The Accelerated Access Review of Innovative Medicines and Medical Technologies (AAR) is a UK health initiative, commissioned by the government in 2014 and developed in partnership with The Wellcome Trust. The review was proposed to help the UK become the fastest country in the world when it comes to the design, development and widespread adoption of medical innovation, as well as to stimulate investment, create new jobs and spur economic growth to support the National Health Services (NHS).

The review has been building momentum in the last year or so. In October of 2015, a document detailing the barriers to uptake of innovation in the NHS was released, followed by an interim report in early 2016. And, earlier this week, on the 24th of October, The Accelerated Access Review: final report was published.

The report claims that streamlined processes could allow patients to access innovative new drugs and medical technologies up to four years earlier, which will help the NHS provide the best quality of care to patients, use funds more effectively, and create conditions to further develop the country’s life sciences industry.

To build towards these streamlined processes, the review recommends creating a new accelerated access partnership which will include NHS EnglandNHS Improvement, the National Institute for Health and Care Excellence (NICE) and the Medicines and Healthcare Products Regulatory Agency (MHRA). These groups will work together to simplify, and thereby speed up, the process for getting innovative treatments and diagnostics safely from clinical development to the patients who need them.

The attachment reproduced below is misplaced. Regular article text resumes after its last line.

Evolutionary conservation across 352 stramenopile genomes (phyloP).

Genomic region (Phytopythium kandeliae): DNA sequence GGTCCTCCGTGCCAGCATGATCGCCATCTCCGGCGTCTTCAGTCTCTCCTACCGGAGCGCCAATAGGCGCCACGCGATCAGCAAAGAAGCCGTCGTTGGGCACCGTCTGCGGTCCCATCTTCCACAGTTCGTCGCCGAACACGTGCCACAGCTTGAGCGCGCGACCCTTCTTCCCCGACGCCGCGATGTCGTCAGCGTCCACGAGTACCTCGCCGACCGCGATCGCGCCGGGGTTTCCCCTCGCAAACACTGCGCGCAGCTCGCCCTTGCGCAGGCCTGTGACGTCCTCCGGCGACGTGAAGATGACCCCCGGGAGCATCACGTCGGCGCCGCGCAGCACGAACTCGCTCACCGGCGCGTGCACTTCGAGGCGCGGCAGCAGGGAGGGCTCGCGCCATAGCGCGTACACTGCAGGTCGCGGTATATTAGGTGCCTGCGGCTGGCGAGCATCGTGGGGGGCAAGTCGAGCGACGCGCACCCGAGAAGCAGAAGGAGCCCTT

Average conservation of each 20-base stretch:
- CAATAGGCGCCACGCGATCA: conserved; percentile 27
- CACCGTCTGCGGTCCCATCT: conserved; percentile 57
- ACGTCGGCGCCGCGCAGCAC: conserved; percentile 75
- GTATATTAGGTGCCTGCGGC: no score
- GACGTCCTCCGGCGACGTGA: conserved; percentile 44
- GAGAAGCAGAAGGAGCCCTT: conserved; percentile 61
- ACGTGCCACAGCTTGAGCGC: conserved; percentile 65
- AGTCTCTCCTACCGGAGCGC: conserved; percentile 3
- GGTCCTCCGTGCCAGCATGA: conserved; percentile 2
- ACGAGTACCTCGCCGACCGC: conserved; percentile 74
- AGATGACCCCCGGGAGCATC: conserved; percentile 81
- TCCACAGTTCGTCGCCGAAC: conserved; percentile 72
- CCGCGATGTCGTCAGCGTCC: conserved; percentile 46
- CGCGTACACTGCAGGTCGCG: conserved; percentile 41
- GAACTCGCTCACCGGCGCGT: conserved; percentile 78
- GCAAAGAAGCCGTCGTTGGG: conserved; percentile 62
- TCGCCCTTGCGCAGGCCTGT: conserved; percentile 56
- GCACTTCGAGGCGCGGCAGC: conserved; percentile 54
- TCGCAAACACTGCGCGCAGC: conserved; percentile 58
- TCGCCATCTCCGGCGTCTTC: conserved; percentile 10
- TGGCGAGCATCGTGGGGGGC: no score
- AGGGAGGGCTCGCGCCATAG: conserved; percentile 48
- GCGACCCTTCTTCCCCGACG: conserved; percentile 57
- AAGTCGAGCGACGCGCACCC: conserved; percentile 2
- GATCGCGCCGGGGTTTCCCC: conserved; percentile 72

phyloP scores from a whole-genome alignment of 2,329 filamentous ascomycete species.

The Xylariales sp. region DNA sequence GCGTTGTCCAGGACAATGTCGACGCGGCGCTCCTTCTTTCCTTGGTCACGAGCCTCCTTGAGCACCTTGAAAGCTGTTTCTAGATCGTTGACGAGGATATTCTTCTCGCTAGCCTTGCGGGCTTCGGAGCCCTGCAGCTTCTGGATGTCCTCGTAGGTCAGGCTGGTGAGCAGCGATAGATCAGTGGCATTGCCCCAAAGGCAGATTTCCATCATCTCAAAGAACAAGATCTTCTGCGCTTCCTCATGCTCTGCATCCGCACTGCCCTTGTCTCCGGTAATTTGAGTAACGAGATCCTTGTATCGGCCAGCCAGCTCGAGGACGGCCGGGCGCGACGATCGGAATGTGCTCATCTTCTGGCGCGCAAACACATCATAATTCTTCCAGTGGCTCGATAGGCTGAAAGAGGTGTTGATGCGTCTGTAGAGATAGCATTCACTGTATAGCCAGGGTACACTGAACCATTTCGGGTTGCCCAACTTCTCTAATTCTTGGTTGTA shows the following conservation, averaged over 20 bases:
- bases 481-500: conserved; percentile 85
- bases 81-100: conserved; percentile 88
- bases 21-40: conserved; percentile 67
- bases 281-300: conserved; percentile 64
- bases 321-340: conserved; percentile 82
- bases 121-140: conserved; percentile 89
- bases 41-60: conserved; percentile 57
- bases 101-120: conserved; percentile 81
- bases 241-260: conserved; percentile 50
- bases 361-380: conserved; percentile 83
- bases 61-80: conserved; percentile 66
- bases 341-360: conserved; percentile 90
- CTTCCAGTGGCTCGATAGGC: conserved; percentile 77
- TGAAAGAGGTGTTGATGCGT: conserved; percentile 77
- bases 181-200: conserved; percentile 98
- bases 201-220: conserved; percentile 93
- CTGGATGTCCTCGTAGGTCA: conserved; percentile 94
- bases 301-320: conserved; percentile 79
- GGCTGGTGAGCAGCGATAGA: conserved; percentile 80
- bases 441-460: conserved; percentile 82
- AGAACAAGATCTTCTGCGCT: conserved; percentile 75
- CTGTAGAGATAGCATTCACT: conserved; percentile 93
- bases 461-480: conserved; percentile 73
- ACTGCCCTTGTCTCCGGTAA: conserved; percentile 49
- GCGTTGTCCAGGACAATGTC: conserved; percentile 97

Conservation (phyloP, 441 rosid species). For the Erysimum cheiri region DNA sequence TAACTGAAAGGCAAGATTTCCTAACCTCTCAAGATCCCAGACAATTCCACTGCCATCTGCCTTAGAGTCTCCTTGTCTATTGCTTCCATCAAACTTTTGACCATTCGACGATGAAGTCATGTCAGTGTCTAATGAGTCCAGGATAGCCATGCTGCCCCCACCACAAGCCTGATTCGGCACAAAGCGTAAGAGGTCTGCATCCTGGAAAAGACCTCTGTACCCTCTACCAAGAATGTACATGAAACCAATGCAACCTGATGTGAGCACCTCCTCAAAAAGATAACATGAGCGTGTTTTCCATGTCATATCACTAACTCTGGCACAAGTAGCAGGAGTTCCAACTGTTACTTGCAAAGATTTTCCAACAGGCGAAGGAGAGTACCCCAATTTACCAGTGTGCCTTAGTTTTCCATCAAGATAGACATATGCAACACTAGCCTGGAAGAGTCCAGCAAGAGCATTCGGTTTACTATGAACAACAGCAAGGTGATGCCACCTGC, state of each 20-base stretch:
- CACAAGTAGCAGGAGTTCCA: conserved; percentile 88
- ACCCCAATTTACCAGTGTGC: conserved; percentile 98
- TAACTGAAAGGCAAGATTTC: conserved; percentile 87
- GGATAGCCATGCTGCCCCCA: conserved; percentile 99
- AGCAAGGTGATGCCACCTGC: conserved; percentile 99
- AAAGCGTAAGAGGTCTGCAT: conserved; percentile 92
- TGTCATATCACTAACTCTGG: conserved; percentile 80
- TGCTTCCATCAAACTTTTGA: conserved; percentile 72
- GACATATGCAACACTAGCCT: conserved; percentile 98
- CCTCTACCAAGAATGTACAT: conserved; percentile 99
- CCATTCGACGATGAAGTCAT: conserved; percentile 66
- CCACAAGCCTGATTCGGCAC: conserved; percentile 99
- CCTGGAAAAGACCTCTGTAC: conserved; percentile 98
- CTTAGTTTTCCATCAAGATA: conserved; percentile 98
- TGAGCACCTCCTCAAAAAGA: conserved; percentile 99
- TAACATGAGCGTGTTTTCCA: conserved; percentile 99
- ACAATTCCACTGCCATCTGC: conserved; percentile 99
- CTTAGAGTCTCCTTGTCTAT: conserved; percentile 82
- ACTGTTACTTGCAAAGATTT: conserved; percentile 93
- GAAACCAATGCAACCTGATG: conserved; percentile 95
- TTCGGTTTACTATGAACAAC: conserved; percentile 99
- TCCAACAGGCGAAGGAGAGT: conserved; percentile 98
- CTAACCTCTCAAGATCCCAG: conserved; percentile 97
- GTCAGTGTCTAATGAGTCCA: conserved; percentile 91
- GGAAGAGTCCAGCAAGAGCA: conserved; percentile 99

The review also suggests the creation of a new strategic commercial unit within NHS England. The unit will work to foster flexible arrangements with innovators by creating win-win scenarios whereby innovators benefit from earlier access to the NHS market, and, in return, offer better value to the NHS and its patients.

Furthermore, the review stresses the importance of valuing the needs and experiences of patients. The review recommends giving patients more of a say in determining what innovations are developed and how, so that it is patients, rather than market forces, that shape priorities for drug developments and treatment techniques.

Now that the review has been published, the next step will be for the UK government to consider the proposals and evaluate how to implement them.